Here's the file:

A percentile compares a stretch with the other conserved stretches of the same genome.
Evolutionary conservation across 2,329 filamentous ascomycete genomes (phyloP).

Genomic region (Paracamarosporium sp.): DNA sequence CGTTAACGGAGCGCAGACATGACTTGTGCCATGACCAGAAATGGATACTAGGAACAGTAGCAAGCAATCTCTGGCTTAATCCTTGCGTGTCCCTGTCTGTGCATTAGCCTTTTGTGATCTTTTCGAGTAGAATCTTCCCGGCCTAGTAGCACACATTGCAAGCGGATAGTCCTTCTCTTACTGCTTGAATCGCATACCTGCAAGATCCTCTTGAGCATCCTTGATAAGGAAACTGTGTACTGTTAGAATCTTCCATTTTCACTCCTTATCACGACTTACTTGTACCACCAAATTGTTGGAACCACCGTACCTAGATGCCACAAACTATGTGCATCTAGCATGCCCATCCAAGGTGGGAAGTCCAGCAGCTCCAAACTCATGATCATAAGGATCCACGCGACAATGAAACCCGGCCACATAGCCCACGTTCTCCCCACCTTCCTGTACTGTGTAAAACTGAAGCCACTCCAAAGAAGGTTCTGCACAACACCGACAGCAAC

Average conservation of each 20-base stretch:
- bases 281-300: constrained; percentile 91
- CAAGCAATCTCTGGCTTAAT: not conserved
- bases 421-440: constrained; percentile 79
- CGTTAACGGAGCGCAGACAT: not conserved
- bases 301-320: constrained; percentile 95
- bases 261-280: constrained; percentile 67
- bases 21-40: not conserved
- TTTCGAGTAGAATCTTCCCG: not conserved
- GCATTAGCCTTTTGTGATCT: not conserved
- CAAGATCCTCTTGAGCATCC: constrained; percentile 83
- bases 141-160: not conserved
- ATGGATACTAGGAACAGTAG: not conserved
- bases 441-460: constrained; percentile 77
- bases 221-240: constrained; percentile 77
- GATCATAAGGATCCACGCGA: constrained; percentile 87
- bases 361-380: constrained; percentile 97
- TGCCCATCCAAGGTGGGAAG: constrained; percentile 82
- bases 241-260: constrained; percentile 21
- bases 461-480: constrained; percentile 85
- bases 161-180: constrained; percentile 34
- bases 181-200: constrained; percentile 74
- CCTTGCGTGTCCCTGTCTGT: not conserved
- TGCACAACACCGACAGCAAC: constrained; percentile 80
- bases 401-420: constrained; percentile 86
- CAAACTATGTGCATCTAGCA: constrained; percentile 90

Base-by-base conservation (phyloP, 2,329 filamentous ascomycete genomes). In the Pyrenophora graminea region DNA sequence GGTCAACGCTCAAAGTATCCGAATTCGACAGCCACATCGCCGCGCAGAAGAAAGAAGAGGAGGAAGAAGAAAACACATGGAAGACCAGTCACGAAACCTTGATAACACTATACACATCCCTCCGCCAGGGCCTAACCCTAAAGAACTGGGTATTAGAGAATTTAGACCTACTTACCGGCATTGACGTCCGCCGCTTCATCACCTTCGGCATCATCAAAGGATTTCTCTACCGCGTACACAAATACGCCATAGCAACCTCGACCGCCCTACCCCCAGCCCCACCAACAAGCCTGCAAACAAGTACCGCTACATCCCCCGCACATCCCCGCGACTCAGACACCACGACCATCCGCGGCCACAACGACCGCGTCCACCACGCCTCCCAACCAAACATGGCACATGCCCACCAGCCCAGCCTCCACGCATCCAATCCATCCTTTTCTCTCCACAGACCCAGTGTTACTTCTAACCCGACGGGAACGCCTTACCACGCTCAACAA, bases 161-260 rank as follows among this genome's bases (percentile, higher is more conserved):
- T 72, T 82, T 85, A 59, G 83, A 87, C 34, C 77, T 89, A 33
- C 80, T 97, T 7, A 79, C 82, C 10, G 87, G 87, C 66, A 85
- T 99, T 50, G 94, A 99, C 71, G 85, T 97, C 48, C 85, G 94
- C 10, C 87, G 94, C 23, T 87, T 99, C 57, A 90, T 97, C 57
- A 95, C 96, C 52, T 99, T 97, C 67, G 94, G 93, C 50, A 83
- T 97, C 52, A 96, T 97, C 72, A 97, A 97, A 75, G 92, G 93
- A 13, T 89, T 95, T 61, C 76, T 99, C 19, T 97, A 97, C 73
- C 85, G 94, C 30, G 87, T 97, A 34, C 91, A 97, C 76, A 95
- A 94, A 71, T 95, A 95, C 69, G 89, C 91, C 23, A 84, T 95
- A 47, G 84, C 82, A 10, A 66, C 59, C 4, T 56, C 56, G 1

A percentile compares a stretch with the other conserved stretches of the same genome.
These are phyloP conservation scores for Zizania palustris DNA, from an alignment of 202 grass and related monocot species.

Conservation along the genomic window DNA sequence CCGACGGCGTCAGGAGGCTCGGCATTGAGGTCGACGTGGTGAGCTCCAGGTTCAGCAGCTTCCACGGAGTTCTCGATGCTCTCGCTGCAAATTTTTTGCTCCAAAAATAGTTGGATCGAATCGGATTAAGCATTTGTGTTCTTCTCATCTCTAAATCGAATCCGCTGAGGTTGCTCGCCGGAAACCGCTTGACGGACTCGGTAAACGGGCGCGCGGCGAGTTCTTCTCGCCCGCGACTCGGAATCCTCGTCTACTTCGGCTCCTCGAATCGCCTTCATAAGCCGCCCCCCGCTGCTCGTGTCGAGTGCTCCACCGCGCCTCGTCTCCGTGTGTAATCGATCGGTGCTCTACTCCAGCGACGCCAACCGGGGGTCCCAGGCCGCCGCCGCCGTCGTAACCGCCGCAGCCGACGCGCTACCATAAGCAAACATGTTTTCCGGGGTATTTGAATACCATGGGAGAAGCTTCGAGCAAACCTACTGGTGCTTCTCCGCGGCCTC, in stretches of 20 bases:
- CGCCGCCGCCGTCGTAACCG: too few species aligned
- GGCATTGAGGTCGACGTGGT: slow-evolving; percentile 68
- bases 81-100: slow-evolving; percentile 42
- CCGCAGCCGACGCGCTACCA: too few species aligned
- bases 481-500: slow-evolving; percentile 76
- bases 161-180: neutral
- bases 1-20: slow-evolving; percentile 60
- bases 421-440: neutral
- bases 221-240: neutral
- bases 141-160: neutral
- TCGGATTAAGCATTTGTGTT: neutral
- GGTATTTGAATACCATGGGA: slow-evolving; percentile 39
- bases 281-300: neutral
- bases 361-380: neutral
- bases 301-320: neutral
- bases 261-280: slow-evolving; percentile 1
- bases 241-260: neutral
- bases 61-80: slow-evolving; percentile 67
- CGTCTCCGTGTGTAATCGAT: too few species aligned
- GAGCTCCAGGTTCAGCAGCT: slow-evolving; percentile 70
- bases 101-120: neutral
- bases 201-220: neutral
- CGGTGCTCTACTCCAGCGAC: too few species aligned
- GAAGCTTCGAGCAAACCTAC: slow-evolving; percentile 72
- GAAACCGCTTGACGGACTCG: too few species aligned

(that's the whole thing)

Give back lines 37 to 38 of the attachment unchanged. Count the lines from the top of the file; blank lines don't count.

- A 13, T 89, T 95, T 61, C 76, T 99, C 19, T 97, A 97, C 73
- C 85, G 94, C 30, G 87, T 97, A 34, C 91, A 97, C 76, A 95